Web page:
As Spanish Fork has spent the past year and a half studying options for approximately 1,000 acres known as the Riverbottoms, it’s come up with a few scenarios for what the future of the Riverbottoms will look like.
Extensive public feedback was gathered throughout the process, with most feedback from two strongly opposed sides: those who want the area preserved for its traditionally agricultural uses, and those who have land they would like to develop.
“How do you balance the two voices that are so opposite of each other?” asked Seth Perrins, city administrator for the city of Spanish Fork, in a Facebook Live video May 14.
Perrins later told the city council during a presentation last week that the overwhelming sentiment from Spanish Fork residents has been to preserve the area. Landowners are split. Some bought land specifically for development, and want to move forward. Others have farmed there for generations and don’t want development near them.
Right now, each home in the Riverbottoms is set on multiple acres. The land is technically zoned in Utah County, though it’s anticipated to be eventually annexed into Spanish Fork city boundaries.
The city has released three possible development scenarios for the area on its website, and is hoping one of them will be an acceptable compromise between the opposing views on what the area’s future should be.
The first scenario presented would allow for development, but only in certain areas that fall outside the 100-year floodplain — meaning nothing would be developed close to the river. It would also set up a Transferrable Development Rights (TDR) program so that development rights could be transferred from the 100-year floodplain areas to other portions of the Riverbottoms.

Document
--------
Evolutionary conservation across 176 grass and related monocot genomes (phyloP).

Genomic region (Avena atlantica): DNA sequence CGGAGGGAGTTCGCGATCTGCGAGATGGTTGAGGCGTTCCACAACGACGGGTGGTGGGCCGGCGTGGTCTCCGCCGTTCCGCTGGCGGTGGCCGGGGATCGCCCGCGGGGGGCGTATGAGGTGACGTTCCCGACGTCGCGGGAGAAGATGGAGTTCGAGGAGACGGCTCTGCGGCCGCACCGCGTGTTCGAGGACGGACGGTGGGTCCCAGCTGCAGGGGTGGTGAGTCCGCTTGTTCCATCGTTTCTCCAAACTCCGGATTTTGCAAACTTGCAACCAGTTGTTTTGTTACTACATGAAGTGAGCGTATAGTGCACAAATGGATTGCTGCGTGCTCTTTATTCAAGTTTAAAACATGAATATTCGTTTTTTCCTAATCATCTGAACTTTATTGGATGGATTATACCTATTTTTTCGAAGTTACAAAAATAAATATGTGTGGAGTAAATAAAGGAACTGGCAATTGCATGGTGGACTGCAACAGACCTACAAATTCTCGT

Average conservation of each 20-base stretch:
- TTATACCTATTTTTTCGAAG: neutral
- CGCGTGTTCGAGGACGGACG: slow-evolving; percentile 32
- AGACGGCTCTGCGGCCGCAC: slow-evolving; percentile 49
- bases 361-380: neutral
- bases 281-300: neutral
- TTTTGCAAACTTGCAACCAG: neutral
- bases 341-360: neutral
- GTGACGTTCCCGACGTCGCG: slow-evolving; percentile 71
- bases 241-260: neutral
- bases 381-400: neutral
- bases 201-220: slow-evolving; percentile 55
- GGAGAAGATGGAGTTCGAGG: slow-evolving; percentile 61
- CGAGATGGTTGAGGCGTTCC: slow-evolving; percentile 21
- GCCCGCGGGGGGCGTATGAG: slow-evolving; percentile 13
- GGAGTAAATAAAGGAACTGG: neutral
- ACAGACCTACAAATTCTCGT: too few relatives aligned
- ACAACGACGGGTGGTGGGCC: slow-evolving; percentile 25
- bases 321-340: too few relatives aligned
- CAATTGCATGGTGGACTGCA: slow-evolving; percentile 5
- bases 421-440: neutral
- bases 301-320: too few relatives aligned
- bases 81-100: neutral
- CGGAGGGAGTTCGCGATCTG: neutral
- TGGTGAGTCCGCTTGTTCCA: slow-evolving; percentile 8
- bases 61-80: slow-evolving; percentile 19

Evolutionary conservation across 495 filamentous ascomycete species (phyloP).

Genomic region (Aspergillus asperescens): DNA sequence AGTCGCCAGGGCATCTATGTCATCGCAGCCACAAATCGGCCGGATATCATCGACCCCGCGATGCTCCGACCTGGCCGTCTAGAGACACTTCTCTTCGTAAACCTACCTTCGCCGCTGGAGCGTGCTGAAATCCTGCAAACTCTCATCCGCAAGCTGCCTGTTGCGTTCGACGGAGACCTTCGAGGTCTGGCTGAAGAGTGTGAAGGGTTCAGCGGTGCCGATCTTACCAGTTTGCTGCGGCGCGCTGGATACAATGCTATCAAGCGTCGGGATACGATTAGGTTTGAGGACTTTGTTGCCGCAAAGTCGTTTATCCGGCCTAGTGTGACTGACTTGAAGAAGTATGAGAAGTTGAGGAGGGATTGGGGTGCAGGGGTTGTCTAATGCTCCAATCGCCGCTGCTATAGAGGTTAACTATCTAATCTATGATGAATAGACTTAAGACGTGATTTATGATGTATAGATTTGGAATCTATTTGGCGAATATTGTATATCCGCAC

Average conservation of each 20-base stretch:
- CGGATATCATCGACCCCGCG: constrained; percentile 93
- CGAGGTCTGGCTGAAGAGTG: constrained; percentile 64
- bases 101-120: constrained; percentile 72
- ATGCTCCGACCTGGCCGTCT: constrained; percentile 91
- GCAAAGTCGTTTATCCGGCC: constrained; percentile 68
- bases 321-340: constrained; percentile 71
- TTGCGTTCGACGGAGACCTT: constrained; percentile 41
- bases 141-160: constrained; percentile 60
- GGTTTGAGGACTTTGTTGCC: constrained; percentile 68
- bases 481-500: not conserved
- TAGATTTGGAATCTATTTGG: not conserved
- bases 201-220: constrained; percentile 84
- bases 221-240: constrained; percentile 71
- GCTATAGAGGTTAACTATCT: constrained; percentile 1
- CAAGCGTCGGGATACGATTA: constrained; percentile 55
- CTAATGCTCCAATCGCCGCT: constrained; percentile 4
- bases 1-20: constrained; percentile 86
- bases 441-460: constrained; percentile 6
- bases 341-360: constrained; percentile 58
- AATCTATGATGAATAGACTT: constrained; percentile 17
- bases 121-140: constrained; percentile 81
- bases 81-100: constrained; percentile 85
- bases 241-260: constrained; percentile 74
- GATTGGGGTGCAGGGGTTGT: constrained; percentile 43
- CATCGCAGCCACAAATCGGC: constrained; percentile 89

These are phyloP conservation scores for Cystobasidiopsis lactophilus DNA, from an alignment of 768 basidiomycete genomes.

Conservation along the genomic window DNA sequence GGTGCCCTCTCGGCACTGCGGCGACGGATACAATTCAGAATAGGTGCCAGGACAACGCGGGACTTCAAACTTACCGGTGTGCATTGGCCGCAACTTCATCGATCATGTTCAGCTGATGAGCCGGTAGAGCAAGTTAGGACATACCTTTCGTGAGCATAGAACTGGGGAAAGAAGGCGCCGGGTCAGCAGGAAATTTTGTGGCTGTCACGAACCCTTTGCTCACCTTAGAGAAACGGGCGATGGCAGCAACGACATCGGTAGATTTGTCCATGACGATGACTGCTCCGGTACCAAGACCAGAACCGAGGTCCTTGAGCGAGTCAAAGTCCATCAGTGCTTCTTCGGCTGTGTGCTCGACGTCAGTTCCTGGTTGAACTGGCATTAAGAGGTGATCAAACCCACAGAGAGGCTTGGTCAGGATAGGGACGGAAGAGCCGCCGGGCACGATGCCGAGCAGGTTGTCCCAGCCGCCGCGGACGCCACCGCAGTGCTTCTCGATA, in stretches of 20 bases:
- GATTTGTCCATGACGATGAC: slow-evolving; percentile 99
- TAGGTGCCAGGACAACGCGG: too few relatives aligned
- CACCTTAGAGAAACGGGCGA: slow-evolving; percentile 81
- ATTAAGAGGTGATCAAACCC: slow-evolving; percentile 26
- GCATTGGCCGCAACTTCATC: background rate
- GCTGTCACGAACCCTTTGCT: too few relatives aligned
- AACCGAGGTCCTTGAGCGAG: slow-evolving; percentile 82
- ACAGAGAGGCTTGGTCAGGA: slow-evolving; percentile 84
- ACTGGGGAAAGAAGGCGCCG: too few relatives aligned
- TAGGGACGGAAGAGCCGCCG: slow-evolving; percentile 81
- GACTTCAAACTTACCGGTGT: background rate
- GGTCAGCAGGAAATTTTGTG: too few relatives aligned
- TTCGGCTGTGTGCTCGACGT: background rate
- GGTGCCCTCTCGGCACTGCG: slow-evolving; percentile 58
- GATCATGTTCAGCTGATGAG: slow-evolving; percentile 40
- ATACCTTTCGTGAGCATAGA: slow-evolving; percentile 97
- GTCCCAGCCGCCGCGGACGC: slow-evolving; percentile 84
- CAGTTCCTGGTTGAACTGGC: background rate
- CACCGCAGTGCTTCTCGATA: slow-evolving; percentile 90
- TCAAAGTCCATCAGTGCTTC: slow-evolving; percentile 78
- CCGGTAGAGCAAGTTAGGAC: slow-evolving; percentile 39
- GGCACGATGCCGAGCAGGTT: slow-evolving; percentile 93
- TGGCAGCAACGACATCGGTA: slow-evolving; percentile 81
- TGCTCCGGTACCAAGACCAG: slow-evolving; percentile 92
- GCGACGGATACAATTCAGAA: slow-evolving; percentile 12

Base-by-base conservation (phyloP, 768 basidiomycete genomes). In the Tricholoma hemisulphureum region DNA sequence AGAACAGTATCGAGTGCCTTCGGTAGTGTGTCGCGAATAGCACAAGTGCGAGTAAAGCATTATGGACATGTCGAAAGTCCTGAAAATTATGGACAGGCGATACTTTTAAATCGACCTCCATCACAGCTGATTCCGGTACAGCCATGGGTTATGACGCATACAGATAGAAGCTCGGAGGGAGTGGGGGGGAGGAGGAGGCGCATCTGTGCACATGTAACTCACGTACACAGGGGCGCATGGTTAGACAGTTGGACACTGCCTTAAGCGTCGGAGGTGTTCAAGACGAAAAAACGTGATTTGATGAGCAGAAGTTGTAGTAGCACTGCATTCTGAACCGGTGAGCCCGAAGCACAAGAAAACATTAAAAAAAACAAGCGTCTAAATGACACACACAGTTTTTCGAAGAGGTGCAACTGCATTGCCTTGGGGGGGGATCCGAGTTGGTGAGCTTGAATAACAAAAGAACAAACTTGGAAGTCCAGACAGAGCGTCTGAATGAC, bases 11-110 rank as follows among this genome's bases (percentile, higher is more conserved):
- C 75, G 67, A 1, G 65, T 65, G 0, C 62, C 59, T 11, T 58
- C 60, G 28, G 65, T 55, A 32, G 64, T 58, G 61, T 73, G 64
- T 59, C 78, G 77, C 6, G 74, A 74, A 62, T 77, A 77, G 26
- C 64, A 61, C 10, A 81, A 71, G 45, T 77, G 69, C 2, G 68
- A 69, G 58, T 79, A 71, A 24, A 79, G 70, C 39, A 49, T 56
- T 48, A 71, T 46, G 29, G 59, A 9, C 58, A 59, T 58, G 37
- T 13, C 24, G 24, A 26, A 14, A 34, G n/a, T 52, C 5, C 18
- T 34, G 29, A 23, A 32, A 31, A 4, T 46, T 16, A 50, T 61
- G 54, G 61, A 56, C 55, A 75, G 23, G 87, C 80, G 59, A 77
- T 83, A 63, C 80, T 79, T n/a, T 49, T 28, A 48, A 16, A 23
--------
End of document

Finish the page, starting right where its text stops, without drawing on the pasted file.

The second scenario is similar to the first, except that development would not be allowed near Main Street to preserve views.
The third scenario allows for the most preservation of agricultural land in the area. This plan, also, would allow development rights to be transferred, but has those development rights being transferred out of the Riverbottoms entirely and into other parts of the city.
While some neighboring cities, including Mapleton, use TDRs, the concept is new to Spanish Fork. It would allow people who own land close to the river to still be able to monetize their development rights without necessarily developing in the Riverbottoms.
“This may be great for a farmer that wants to sell away the development rights, and keep farming,” Perrins told the council. “But they were able to at least realize some increase because of selling that development away.”
Perrins told the council that other options not included in the presented scenarios would include buying the Riverbottoms, which would cost $40 to $60 million, or simply not annexing the area and leaving it to the county.
The city doesn’t have the money to buy it outright, Perrins said, but if the community wants to preserve the area badly enough that it would be willing to bond for it, that could be a scenario for the council to add to consideration.
Though scenarios have been presented, Perrins said there is still a lot of work to be done before anything would come to fruition. He suggested the council get more public feedback, possibly through a public meeting or survey. Ordinances would have to be developed to iron out and implement details about a TDR program, no matter which scenario was selected.
Mayor Steve Leifson said he and the council should get public feedback, then come back to discuss which options they’re comfortable with based on that feedback.
“We only get one shot at getting this right,” Leifson said. “I’m glad we’re taking the time and effort.”